Known in the publishing biz as "Vig the Pig," Vigliano is the controversial literary agent who has repped tabloid fixtures like Jessica Simpson and Michael Jackson.
Native New Yorker Vigliano went to Hunter and Harvard Business School before getting a job at Warner Books, where he pioneered in-house packaging (bringing together ghostwriters, illustrators/photographers, and "names" to create a book concept), honing his opportunistic instincts by developing books from scratch instead of waiting for agents to submit proposals. He soon realized that his knack for sniffing out potential projects could make him a lot of money as an agent, and so in 1986 Vigliano—with no prior agenting experience but plenty of business school bravado—started a lit agency of his own, Vigliano Associates. He brags (untruthfully) that he's the only agent to have started a literary agency without having previously worked at one.
Known among editors as something of a bottom feeder, Vigliano's strategy of picking clients straight from the news—such as right-to-life cause célèbre Terri Schiavo's widower Michael Schiavo, whose book came out in 2006—means he's seen as the publishing equivalent of an ambulance chaser. His client list includes the famous and the infamous: Britney Spears, Jessica Simpson, skin doc Nicholas Perricone, Rocco DiSpirito, Shaquille O' Neal, and David Blaine have all handed over 15% to the Vig. Rock stars are one of his specialties: He brokered the sale of Kurt Cobain's journals, sold Courtney Love's journals to Jonathan Galassi's FSG—leading to the 2006 book Dirty Blonde: The Diaries of Courtney Love—and has represented Billy Corgan, Weezer frontman Rivers Cuomo, Stephen Stills, Antony Keidis of the Red Hot Chili Peppers, Moby and Jon Bon Jovi.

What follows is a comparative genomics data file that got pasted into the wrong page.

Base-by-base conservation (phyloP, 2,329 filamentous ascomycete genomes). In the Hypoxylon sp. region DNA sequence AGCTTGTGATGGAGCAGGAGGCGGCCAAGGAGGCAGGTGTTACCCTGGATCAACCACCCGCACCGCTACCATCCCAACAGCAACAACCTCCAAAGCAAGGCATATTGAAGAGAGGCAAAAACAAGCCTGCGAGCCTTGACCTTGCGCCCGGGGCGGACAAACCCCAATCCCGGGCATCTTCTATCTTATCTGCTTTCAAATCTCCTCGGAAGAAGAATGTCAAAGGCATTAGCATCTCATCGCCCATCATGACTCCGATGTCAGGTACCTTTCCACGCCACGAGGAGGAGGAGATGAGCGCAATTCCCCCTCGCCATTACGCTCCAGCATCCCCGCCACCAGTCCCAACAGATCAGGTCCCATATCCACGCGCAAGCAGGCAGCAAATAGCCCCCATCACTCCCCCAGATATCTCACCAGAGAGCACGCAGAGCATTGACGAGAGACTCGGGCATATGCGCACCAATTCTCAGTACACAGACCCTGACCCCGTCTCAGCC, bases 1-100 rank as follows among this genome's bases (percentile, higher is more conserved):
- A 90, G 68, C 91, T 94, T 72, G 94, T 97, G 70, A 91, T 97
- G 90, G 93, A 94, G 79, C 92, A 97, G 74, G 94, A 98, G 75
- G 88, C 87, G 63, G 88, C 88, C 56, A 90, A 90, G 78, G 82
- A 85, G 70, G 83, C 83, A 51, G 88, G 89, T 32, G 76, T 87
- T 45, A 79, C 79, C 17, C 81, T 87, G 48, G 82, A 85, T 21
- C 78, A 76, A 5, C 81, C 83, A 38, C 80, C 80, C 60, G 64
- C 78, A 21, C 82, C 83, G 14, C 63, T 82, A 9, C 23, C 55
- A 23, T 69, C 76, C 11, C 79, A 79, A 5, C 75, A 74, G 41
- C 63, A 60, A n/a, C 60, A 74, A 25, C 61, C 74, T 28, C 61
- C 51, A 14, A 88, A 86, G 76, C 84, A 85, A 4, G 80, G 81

Vigliano was widely criticized–even more than usual, that is–when he agreed to rep Jayson Blair, the former Times reporter who fabricated dozens of stories for the paper. Vigliano finagled Blair a six-figure advance for 2006's Bringing Down My Master's House, the sales of which ended up being mediocre.
Vigliano, who's unmarried, lives a couple of blocks from Union Square, in the same building as George Lois. When not making millions selling books, he practices yoga, and has also dabbled in stand-up comedy, performing in clubs in the city and LA.